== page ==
Veteran UK educator Belinda Greer to replace Du Quesnay as ESF chief | South China Morning Post
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  • Jan 27, 2015
  • Updated: 12:06am

English Schools Foundation

The English Schools Foundation (ESF) operates five secondary schools, nine primary schools and a school for students with special educational needs across Hong Kong Island, Kowloon and the New Territories. It is the largest international educational foundation in Asia. 

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EDUCATION

Veteran UK educator Belinda Greer to replace Du Quesnay as ESF chief

PUBLISHED : Saturday, 01 June, 2013, 12:00am
UPDATED : Saturday, 01 June, 2013, 3:38am
 

A veteran British educator will replace Heather Du Quesnay as chief executive of the English Schools Foundation (ESF).

Belinda Greer takes up the position on September 1, when Du Quesnay retires after eight years.

Greer, who has more than 30 years of experience in education, arrives at a testing time for the ESF as the government phases out its HK$284 million annual subsidy, leaving parents to foot rising bills. A document seen by the South China Morning Post indicates that from 2016 fees for new ESF pupils could be more than 20 per cent higher.

Greer spent 12 years as a school principal, six as an education inspector in Scotland, and the past few years as director of education services for an area of Scotland with 85 nurseries and schools.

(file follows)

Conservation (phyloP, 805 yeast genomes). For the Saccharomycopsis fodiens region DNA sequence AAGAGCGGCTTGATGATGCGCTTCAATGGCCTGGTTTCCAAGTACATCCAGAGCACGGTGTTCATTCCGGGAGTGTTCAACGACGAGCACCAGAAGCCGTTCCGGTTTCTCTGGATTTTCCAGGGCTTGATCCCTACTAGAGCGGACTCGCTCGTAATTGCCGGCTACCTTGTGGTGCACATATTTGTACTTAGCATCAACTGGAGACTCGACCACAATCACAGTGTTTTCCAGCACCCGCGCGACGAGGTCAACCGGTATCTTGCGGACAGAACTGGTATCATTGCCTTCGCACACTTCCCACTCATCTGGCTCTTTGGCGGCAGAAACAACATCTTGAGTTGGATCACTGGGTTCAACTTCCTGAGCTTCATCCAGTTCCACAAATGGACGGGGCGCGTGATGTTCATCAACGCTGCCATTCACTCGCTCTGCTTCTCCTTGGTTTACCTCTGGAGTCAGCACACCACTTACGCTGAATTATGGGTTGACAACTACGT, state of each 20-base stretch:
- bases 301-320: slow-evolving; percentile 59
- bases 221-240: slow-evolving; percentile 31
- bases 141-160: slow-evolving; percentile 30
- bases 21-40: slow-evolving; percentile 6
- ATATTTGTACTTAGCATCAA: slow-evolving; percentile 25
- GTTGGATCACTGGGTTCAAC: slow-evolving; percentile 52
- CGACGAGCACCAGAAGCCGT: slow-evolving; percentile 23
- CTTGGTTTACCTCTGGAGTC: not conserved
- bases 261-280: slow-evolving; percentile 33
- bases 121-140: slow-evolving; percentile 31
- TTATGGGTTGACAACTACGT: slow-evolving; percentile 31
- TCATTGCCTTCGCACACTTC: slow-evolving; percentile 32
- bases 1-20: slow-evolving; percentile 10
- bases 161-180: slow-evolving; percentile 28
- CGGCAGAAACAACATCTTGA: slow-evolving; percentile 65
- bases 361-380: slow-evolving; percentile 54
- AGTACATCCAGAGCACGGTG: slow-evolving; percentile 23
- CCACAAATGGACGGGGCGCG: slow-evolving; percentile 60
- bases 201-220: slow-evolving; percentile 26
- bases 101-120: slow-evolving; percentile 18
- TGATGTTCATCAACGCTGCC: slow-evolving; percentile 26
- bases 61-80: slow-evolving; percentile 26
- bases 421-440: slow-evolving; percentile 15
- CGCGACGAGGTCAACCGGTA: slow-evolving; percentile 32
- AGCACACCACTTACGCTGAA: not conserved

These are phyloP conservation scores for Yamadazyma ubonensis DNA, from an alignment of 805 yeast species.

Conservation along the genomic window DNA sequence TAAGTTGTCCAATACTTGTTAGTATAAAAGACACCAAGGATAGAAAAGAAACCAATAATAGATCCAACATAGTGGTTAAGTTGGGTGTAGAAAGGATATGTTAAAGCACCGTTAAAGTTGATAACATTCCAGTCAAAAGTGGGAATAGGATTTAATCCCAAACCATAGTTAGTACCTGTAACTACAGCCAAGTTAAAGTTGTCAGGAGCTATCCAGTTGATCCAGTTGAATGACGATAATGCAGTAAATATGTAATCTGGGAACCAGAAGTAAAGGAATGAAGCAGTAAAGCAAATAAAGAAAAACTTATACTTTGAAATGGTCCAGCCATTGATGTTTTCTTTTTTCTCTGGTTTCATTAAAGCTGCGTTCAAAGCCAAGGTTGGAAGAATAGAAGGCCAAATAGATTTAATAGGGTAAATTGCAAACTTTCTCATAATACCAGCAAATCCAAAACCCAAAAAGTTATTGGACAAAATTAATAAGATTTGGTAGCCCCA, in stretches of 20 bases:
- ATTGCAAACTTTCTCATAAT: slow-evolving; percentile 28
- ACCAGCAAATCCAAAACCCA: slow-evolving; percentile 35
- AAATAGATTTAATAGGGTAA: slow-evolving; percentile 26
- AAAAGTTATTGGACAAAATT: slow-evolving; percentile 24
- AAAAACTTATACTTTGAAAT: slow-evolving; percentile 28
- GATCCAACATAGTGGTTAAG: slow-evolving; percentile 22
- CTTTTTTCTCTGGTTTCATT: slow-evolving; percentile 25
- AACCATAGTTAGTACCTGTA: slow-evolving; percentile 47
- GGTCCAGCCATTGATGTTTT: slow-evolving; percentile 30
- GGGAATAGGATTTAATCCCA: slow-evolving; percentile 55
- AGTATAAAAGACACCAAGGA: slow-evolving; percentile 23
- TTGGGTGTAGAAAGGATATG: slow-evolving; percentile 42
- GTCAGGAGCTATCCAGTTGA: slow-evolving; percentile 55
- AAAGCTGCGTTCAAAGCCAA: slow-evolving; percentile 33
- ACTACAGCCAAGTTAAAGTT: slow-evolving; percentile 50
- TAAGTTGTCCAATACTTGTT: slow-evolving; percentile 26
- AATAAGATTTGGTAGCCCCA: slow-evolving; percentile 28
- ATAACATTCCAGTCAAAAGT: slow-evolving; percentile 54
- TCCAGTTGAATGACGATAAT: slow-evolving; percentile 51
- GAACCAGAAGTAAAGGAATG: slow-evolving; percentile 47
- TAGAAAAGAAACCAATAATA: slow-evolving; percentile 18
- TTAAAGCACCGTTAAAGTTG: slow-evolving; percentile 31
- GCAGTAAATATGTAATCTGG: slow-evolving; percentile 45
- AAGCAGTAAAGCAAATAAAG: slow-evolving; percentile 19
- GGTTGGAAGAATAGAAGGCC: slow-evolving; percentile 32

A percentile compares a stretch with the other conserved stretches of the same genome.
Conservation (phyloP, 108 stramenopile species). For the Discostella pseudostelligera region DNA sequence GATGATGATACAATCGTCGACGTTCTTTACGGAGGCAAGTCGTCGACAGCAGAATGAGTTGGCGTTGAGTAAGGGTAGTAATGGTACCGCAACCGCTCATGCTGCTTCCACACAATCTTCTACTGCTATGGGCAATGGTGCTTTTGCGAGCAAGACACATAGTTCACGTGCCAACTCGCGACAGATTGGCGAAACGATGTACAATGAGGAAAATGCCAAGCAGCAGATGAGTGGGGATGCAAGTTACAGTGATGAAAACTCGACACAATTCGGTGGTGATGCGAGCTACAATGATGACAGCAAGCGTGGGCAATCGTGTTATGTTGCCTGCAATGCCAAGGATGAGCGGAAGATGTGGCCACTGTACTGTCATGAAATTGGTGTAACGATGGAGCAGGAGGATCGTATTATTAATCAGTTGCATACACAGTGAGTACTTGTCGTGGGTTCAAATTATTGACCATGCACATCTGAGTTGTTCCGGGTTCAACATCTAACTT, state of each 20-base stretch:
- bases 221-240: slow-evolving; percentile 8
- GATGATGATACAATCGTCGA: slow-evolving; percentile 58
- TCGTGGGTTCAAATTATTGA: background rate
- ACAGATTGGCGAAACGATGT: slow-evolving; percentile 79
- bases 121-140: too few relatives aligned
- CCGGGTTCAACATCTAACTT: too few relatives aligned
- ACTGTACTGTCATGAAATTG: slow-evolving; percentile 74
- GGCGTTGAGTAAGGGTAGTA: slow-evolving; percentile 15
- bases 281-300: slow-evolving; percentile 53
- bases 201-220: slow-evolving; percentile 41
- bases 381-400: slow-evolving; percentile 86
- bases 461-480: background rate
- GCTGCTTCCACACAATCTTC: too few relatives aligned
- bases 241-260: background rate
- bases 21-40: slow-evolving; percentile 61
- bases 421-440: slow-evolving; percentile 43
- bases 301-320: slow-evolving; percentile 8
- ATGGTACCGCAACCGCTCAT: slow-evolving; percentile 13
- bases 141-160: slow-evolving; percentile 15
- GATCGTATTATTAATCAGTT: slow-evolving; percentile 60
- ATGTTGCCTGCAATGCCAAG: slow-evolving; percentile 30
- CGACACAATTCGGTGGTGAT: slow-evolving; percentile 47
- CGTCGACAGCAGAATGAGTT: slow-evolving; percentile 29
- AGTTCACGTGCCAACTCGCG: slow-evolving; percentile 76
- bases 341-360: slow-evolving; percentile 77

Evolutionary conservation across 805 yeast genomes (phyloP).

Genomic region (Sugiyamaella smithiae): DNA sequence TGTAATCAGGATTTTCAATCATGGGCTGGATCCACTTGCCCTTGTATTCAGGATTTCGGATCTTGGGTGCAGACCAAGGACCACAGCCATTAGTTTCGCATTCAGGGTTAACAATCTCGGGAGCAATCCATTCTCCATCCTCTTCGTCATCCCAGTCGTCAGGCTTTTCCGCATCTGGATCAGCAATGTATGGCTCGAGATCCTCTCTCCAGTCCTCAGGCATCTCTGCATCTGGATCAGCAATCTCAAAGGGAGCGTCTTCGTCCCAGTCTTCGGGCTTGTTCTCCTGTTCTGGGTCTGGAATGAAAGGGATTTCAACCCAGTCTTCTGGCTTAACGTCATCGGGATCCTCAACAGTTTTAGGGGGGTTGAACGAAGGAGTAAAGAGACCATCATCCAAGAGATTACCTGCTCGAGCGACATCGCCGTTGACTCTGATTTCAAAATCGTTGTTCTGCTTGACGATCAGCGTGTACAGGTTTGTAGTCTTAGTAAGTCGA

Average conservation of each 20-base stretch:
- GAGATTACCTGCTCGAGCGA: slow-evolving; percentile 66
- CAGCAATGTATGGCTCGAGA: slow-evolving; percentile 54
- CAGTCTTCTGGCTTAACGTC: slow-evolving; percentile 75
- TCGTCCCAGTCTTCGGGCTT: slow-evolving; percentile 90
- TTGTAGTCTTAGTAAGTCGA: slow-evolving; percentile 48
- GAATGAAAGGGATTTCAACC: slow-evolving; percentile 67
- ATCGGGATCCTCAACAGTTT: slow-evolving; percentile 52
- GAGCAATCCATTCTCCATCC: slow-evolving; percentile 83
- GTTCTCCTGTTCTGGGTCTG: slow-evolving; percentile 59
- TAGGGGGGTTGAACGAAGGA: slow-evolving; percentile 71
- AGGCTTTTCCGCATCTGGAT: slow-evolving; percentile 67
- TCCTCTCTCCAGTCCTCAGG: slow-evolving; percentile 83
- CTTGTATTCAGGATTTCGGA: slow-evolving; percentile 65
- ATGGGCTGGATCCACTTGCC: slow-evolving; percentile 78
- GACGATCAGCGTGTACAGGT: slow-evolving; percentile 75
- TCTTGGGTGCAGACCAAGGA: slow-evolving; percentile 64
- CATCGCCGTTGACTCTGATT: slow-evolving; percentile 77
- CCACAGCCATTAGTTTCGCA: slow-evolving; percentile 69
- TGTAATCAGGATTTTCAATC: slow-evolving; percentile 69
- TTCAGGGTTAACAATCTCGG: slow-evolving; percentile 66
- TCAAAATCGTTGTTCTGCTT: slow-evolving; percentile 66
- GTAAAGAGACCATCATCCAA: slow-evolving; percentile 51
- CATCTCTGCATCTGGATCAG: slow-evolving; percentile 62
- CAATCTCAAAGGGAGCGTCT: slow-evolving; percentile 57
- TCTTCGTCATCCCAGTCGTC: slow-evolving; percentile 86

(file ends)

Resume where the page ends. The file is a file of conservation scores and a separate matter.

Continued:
"It is a great privilege to be entrusted by the ESF board with the leadership of ESF," she said. "I am looking forward to working with the whole ESF team, including school principals and with stakeholders, to deliver excellence for every learner in our ESF schools and to achieve the ESF priorities."

ESF chairman Carlson Tong Ka-shing chaired a selection panel set up in December. The selection process also involved many in the ESF community, including parents, teachers and principals.

"I am confident that Belinda will provide strong leadership for the ESF into the future," Tong said, commending her experience and leadership qualities.

The ESF is the largest provider of international education in Hong Kong, catering to about 17,000 pupils of more than 50 nationalities. But many parents have become disgruntled by rising fees in recent years, the latest being an average increase of 4.5 per cent announced in March.

Some accused Du Quesnay of not being willing to listen to their views. One parent said yesterday: "I hope that the new CEO will start listening to parents, unite them behind ESF's important topics of today, reopen current closed government doors and restart justified discussions in the area of affordable English-medium education."

 

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